Why Australian and Indonesian currencies affect fertilizer price
The currency movements of major coal-exporting countries can have a major influence on nitrogenous fertilizers. When the currency of an exporting country like Australia and Indonesia depreciates, it can have a negative impact on fertilizer prices. Conversely, when the currencies of the two exporters are rising, they could have a positive impact on fertilizer price.
Overall depreciation (weakness) in Australian and Indonesian currencies
The Australian dollar and Indonesian rupiah have been falling since earlier this year on the back of weaker fundamentals and outlooks in emerging markets. That meant lower demand for the Australian and Indonesian currencies. Ben Bernanke’s announcement of possible tapering this year, which occurred in May, added another reason for investors to leave foreign markets.
While coal prices were falling, weaker currencies helped exporters
While coal prices were falling, weaker Australian and Indonesian currencies actually helped their domestic producers that export coal to other countries. Because coal trades on the US dollar, a weaker currency to the US dollar means more revenue in domestic currencies, which creates less of an incentive to reduce supply.
Currency showing some strength lately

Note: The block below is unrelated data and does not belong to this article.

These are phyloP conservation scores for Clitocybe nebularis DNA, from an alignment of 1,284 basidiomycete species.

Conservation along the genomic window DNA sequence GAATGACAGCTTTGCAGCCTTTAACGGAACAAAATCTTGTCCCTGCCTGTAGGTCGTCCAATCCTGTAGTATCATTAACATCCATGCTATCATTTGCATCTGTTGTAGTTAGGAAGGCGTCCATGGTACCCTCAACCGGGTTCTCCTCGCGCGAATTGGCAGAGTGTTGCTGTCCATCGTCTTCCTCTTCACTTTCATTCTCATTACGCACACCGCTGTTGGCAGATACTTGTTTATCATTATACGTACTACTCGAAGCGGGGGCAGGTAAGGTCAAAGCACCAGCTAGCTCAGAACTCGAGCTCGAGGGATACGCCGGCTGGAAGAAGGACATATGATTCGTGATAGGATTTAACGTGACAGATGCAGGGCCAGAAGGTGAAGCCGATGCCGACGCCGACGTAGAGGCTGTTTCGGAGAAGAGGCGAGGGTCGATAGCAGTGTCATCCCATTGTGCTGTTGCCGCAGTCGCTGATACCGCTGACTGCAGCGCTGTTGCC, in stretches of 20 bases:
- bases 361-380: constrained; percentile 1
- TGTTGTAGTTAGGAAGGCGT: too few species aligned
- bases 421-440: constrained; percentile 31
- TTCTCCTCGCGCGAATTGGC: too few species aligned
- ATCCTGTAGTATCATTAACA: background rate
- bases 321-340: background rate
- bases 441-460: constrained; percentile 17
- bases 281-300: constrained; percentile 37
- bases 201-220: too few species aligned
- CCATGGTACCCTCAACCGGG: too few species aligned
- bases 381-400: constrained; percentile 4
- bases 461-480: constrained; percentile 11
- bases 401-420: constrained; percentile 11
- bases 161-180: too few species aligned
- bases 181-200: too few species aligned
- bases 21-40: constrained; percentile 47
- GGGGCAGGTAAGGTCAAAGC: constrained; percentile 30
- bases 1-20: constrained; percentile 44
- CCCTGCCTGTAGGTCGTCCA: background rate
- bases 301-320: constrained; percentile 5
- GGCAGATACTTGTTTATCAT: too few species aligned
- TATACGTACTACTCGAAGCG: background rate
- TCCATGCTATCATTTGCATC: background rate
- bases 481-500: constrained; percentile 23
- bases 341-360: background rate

Lately, the Indonesian rupiah has been moving sideways, while the Australian dollar has strengthened, as China’s economic growth appears to be stabilizing and the US postponed its tapering. On October 17, $1.03 Australian dollars was exchangeable for $1 US dollar, while 11,125 rupiah could trade for $1 US dollar. The more an investor has to trade foreign currencies for a US dollar, the weaker the currency is.
Stronger currencies mean higher fertilizer prices
If the Australian dollar and Indonesian rupiah continue to strengthen from here, they will likely reflect better fundamentals in emerging markets and coal demand. As coal is largely used in China to produce urea, a rise in coal price will have a positive effect on global urea prices, which were negatively affected by lower thermal coal prices this year. Higher urea prices would have a positive impact on CF Industries Holdings Inc. (CF), Potash Corp. (POT), Agrium Inc. (AGU), Terra Nitrogen Company LP (TNH), and the VanEck Vectors Agribusiness ETF (MOO).